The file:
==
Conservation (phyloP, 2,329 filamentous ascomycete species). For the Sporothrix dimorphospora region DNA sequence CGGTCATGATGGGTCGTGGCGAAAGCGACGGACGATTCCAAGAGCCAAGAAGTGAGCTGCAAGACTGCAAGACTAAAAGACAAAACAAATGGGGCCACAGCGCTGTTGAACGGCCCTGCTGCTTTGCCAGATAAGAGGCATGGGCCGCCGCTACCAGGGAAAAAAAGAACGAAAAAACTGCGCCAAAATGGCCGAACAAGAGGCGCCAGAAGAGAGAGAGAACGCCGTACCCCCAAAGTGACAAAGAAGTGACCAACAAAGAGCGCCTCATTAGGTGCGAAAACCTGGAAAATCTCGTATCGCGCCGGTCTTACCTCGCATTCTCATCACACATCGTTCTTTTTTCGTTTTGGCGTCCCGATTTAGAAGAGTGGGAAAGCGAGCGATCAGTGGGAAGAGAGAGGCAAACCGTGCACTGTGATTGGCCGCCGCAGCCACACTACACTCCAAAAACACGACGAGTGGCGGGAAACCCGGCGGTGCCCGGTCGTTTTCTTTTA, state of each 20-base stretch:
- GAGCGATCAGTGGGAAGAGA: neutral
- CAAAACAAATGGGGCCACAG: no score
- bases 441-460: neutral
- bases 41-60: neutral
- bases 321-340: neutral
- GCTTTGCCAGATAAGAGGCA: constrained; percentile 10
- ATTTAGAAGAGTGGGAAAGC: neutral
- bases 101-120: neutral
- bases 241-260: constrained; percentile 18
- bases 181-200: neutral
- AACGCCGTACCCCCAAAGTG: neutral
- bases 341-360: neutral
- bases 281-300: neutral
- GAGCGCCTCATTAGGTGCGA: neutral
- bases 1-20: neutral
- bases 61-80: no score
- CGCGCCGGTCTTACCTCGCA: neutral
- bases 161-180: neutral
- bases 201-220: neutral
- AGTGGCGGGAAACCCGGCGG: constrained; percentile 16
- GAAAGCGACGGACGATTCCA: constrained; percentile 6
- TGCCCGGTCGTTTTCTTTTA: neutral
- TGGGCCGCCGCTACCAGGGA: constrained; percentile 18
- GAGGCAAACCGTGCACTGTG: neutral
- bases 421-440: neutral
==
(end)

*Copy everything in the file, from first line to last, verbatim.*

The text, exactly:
Conservation (phyloP, 2,329 filamentous ascomycete species). For the Sporothrix dimorphospora region DNA sequence CGGTCATGATGGGTCGTGGCGAAAGCGACGGACGATTCCAAGAGCCAAGAAGTGAGCTGCAAGACTGCAAGACTAAAAGACAAAACAAATGGGGCCACAGCGCTGTTGAACGGCCCTGCTGCTTTGCCAGATAAGAGGCATGGGCCGCCGCTACCAGGGAAAAAAAGAACGAAAAAACTGCGCCAAAATGGCCGAACAAGAGGCGCCAGAAGAGAGAGAGAACGCCGTACCCCCAAAGTGACAAAGAAGTGACCAACAAAGAGCGCCTCATTAGGTGCGAAAACCTGGAAAATCTCGTATCGCGCCGGTCTTACCTCGCATTCTCATCACACATCGTTCTTTTTTCGTTTTGGCGTCCCGATTTAGAAGAGTGGGAAAGCGAGCGATCAGTGGGAAGAGAGAGGCAAACCGTGCACTGTGATTGGCCGCCGCAGCCACACTACACTCCAAAAACACGACGAGTGGCGGGAAACCCGGCGGTGCCCGGTCGTTTTCTTTTA, state of each 20-base stretch:
- GAGCGATCAGTGGGAAGAGA: neutral
- CAAAACAAATGGGGCCACAG: no score
- bases 441-460: neutral
- bases 41-60: neutral
- bases 321-340: neutral
- GCTTTGCCAGATAAGAGGCA: constrained; percentile 10
- ATTTAGAAGAGTGGGAAAGC: neutral
- bases 101-120: neutral
- bases 241-260: constrained; percentile 18
- bases 181-200: neutral
- AACGCCGTACCCCCAAAGTG: neutral
- bases 341-360: neutral
- bases 281-300: neutral
- GAGCGCCTCATTAGGTGCGA: neutral
- bases 1-20: neutral
- bases 61-80: no score
- CGCGCCGGTCTTACCTCGCA: neutral
- bases 161-180: neutral
- bases 201-220: neutral
- AGTGGCGGGAAACCCGGCGG: constrained; percentile 16
- GAAAGCGACGGACGATTCCA: constrained; percentile 6
- TGCCCGGTCGTTTTCTTTTA: neutral
- TGGGCCGCCGCTACCAGGGA: constrained; percentile 18
- GAGGCAAACCGTGCACTGTG: neutral
- bases 421-440: neutral